Hale County, Alabama

Community News


Mr. H. A. SANBORN, of this place, has a banana tree, six years old, that has been blooming within the last two weeks, and has now four clusters of fruit on it - the larger containing ten bananas.  As the tree is now unprotected, and the fruit nothing like grown, it is not likely to mature before frost.  The tree is quite a curiosity in this latitude.  It has leaves on it fully 5 feet in length.  The tree is about ten feet high, and probably four inches in diameter.  The blooms, when they first open, are very pretty. - [Greensboro Beacon] Source: Vernon Clipper, Lamar Co. AL - November 21, 1879, transcribed by Veneta McKinney


The Greensboro Methodist Sunday School has 181 pupils, officers and others on its roll. Source: Lamar News, Lamar Co. AL - April 1, 1886, transcribed by Veneta McKinney

A society, composed of seventeen young ladies, has been organized in Greensboro, its principal feature being to prevent the members from speaking evil of anyone.  They hold weekly meetings and collect a fine of one cent for every “mean thing” the members have said about people during the week.  We did not learn how much had been paid into the treasury, but we are told that the amount was sufficient to buy all of the ladies a badge.  One of the members informed us that they were liable to a fine if they said a boys was ugly, a dude conceited, stuck up, his clothes didn’t fit, or had big feet, etc. and we decided at once that the organization was a good one, and it has our best wishes for success. – [Greensboro Watchman]  Source: Lamar News, Lamar Co. AL - October 21, 1886, transcribed by Veneta McKinney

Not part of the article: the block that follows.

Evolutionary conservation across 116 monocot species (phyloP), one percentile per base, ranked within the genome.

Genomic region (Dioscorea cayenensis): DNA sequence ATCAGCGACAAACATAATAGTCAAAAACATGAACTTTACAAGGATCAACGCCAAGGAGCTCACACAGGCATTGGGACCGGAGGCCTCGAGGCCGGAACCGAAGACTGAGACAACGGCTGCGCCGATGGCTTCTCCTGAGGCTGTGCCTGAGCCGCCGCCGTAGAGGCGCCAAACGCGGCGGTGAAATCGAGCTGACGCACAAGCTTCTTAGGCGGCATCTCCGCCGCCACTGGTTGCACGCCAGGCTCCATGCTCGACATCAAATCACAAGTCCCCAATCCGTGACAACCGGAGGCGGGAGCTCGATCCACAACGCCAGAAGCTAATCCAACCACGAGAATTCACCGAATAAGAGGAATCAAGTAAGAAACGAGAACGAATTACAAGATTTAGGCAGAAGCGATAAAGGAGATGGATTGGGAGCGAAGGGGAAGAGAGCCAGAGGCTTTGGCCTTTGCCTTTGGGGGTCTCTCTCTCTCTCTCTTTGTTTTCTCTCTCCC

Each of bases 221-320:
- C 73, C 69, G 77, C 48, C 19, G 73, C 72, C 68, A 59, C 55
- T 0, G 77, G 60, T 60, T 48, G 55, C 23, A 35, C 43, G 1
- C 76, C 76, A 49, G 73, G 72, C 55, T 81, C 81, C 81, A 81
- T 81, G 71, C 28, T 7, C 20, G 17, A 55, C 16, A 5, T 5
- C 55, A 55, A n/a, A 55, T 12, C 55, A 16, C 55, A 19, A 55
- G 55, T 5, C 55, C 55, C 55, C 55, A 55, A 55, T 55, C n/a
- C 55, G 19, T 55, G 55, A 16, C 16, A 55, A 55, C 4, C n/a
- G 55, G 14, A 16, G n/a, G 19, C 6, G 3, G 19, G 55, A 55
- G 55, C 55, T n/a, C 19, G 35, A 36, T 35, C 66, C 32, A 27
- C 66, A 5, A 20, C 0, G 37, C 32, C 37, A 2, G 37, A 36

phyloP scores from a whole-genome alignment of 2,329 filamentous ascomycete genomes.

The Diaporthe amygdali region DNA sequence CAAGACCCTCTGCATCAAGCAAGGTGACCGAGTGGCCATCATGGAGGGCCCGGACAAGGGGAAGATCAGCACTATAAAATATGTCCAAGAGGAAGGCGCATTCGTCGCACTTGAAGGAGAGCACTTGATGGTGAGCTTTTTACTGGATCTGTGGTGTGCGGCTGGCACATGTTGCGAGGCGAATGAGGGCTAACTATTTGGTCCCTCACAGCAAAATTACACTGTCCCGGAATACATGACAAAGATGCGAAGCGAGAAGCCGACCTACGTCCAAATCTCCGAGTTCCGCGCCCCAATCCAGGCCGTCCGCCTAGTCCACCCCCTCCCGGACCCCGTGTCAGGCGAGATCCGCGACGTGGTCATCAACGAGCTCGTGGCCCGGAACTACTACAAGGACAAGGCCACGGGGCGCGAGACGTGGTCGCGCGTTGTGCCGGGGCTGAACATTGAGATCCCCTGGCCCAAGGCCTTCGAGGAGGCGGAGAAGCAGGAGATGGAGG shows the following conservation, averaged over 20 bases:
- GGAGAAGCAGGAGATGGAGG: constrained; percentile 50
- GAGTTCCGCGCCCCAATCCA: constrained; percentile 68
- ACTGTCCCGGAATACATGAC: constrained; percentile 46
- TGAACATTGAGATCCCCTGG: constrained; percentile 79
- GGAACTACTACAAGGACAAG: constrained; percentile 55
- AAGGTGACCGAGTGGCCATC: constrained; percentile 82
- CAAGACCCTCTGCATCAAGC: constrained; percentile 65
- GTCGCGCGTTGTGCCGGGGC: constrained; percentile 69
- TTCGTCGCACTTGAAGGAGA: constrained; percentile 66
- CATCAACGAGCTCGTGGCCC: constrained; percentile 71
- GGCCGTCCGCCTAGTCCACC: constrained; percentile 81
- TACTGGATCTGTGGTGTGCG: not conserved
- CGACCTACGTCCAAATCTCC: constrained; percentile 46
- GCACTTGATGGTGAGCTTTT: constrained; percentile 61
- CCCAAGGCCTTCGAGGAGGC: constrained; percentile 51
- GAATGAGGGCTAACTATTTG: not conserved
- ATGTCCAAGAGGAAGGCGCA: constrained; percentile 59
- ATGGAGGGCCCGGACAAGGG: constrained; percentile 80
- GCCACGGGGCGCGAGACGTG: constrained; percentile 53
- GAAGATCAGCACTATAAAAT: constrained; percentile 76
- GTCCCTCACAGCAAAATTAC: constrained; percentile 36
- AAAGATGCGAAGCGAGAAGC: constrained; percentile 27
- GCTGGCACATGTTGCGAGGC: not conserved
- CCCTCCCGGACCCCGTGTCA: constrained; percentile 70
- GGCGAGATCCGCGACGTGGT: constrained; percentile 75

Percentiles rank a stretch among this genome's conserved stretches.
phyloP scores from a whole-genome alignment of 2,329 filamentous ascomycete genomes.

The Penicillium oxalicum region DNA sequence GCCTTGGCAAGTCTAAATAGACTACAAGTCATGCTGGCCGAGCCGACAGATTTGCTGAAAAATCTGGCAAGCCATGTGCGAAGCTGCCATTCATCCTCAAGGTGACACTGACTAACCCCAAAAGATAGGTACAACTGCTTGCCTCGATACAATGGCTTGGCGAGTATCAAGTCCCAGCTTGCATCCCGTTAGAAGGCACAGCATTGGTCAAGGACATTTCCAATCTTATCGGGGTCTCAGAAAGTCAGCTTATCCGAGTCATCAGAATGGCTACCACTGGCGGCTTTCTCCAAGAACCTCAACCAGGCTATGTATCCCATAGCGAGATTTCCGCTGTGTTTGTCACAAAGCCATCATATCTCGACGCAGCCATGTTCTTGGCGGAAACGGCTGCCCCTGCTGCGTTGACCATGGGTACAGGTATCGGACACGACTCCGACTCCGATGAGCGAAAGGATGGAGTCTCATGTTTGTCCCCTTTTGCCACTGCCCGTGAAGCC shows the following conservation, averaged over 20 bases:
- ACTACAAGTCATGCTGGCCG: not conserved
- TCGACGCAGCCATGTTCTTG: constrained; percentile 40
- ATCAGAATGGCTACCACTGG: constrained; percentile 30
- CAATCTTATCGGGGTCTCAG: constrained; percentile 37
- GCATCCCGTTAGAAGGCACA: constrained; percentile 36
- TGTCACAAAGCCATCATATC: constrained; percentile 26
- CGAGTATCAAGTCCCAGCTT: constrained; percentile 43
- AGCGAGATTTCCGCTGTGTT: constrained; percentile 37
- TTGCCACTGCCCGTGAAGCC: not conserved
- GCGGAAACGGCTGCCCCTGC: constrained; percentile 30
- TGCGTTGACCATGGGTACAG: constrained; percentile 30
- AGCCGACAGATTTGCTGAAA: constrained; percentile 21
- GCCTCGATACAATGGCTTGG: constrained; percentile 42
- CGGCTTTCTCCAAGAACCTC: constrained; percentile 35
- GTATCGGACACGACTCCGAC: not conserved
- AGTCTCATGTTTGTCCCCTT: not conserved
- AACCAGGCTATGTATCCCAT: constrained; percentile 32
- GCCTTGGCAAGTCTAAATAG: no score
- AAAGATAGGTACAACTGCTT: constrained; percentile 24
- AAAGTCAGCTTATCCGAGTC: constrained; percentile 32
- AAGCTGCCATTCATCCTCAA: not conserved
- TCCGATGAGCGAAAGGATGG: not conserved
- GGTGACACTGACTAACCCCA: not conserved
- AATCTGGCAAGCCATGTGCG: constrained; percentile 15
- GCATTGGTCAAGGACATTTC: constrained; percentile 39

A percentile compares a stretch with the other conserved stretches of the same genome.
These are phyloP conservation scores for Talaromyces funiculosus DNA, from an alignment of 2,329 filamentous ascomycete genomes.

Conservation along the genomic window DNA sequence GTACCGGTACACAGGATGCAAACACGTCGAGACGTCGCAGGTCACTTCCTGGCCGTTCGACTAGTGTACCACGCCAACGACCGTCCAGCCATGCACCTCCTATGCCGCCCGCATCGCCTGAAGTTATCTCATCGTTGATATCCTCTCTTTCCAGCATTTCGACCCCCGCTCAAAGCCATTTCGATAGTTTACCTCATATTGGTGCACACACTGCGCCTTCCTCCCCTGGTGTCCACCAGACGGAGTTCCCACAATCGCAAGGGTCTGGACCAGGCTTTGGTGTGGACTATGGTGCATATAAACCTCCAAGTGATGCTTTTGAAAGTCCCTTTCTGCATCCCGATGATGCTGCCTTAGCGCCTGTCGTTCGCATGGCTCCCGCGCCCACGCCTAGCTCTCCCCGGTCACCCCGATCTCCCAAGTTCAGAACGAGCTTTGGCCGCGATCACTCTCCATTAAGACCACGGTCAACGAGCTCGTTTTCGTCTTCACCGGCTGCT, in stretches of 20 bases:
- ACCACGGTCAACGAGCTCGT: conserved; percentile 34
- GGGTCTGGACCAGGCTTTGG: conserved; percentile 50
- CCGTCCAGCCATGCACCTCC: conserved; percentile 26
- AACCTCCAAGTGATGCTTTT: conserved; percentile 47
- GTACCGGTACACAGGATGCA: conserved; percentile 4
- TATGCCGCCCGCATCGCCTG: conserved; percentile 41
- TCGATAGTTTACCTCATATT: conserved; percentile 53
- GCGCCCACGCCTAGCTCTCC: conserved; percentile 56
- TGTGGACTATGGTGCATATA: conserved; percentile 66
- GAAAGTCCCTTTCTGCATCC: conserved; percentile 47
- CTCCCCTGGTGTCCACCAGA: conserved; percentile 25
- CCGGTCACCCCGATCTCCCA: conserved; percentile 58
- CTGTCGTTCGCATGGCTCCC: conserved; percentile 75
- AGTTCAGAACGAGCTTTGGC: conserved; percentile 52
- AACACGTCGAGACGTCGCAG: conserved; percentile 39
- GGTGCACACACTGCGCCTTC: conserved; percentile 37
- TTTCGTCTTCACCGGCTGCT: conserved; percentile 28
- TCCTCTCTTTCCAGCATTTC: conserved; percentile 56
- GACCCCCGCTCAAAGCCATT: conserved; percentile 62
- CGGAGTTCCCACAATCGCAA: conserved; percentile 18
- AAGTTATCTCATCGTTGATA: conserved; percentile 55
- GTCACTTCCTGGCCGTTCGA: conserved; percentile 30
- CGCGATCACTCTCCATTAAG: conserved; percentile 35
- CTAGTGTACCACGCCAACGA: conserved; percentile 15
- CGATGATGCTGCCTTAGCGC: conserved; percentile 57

Forty-four years may seem quite a long time for one man to publish a newspaper, but that veteran democrat John G. Harvey, of the Alabama Beacon, began its publication in 1841 and excepting about four and a half months during 1860 he has published it to the present day. Thus making a term of 44 years that the people of Greensboro and Hale County have been greeted with its cheering presence. Long may it yet live to aid in the advancement of the people's interests for whom it has been such an indefatigable worker.  Source: Marion Herald, Marion co. AL - Jan 12, 1888, transcribed by Veneta McKinney


W. C. Christian has been appointed circuit clerk in Hale County.  Source: Marion County Herald, Marion co. AL - May 23, 1889, transcribed by Veneta McKinney


The Greensboro Watchman says Gov. Thomas Seay has purchased the Besten place near Greensboro, paying $9,000 for it, or about $12 an acre.  Source: Marion County Herald, Marion co. AL - March 27, 1890, transcribed by Veneta McKinney

The census returns recently made will show that Greensboro has a population of about 1850.  In 1880 the number of inhabitants was 1834.  Source: Vernon Courier, Lamar Co. AL - July 10, 1890, transcribed by Veneta McKinney


Two plantations belonging to the estate of the late Col. I. F. Lewis were sold at auction in Greensboro last Wednesday.  They are both situated in South Hale and are valuable places.  One of them - the Drake place - containing 643 acres, was bid in by H. C. Benners, Esq at $22.25 per acre, and the other - the Hermitage place - containing 980 acres, was bid in by I. F. Lewis at $10 per acre. - (Hamilton Times, Marion County, AL, January 8, 1891 - Transcribed by Veneta McKinney)